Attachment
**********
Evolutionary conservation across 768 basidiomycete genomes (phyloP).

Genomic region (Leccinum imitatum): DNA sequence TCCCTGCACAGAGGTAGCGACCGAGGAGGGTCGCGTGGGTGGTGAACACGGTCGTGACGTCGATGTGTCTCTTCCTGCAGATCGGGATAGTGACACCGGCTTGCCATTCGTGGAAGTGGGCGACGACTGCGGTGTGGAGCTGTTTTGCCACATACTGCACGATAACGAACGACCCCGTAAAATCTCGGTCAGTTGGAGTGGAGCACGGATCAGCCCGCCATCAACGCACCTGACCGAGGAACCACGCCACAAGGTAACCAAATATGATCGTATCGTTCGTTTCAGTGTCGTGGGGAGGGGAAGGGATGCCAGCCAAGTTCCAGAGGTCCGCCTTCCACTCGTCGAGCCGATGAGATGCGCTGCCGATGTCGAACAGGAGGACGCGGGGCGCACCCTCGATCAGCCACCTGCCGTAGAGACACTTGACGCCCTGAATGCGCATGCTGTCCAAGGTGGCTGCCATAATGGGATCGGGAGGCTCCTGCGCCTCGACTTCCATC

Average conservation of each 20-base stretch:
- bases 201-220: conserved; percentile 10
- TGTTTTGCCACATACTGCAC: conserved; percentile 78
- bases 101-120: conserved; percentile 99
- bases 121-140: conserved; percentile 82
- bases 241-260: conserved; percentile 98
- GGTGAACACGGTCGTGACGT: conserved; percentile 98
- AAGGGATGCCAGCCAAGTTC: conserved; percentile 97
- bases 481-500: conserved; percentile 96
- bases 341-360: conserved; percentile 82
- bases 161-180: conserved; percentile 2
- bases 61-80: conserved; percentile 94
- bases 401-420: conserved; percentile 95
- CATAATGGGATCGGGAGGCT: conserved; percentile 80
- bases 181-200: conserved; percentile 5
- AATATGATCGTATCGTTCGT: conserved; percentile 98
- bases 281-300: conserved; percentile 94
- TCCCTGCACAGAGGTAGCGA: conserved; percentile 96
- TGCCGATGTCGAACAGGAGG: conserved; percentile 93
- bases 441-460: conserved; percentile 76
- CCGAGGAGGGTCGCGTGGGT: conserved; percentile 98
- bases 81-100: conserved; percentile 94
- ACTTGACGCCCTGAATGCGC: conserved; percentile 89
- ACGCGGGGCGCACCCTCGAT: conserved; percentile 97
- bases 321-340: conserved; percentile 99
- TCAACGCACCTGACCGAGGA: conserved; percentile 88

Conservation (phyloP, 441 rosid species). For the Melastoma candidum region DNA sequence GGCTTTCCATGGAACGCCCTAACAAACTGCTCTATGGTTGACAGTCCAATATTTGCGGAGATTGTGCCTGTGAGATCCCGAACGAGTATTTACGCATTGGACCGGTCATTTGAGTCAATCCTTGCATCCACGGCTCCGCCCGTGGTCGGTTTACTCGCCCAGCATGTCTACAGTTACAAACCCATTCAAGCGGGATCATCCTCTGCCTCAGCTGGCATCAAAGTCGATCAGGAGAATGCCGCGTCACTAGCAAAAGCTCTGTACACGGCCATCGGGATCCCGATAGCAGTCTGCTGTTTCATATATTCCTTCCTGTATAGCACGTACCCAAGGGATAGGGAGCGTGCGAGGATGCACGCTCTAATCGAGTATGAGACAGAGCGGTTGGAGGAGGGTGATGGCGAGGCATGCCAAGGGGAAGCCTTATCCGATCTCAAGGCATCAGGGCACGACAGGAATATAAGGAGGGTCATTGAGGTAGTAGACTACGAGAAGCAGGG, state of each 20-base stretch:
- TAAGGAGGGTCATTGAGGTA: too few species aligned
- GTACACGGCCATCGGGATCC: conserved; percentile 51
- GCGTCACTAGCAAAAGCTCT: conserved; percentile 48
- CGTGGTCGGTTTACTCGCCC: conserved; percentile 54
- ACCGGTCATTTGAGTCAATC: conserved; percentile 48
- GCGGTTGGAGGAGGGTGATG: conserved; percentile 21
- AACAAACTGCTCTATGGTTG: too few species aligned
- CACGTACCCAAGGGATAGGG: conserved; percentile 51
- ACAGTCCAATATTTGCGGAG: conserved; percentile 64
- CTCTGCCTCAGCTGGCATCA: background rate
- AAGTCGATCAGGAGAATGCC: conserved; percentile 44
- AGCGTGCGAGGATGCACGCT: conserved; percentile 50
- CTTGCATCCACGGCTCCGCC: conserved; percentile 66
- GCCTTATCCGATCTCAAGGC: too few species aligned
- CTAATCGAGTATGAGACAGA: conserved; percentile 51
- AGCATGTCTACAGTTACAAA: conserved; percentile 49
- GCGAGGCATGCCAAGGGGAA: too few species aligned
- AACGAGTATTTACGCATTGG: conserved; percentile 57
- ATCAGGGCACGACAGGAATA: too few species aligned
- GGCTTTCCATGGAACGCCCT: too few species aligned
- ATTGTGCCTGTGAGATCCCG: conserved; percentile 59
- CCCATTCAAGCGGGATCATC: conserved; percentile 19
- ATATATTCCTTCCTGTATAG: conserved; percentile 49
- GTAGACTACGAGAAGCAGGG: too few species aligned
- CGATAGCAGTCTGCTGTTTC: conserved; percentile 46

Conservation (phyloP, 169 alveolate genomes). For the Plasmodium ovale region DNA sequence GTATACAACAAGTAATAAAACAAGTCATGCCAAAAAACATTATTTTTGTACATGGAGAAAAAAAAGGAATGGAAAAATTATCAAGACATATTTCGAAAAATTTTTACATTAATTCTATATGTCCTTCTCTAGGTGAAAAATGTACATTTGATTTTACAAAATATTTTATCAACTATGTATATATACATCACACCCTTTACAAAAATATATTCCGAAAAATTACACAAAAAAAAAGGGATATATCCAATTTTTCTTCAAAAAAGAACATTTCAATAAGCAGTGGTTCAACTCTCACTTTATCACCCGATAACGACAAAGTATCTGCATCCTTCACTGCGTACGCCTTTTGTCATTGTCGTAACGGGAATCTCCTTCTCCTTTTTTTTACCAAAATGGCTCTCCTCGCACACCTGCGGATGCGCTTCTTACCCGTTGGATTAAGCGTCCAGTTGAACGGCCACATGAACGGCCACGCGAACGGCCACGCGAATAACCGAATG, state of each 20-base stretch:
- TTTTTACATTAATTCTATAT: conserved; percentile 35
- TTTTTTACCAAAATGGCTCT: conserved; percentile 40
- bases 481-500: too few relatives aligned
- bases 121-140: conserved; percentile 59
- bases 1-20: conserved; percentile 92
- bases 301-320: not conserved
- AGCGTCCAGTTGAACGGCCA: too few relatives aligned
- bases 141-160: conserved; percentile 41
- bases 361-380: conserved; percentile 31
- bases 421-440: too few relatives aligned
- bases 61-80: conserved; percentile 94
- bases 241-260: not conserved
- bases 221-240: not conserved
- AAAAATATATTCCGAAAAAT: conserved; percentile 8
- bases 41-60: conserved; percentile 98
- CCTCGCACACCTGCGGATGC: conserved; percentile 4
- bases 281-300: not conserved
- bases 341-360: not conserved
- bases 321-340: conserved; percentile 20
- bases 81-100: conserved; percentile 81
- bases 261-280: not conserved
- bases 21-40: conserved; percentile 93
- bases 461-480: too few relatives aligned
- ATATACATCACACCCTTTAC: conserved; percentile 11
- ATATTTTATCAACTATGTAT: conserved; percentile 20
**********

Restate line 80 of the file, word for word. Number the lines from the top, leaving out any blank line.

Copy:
- ATATTTTATCAACTATGTAT: conserved; percentile 20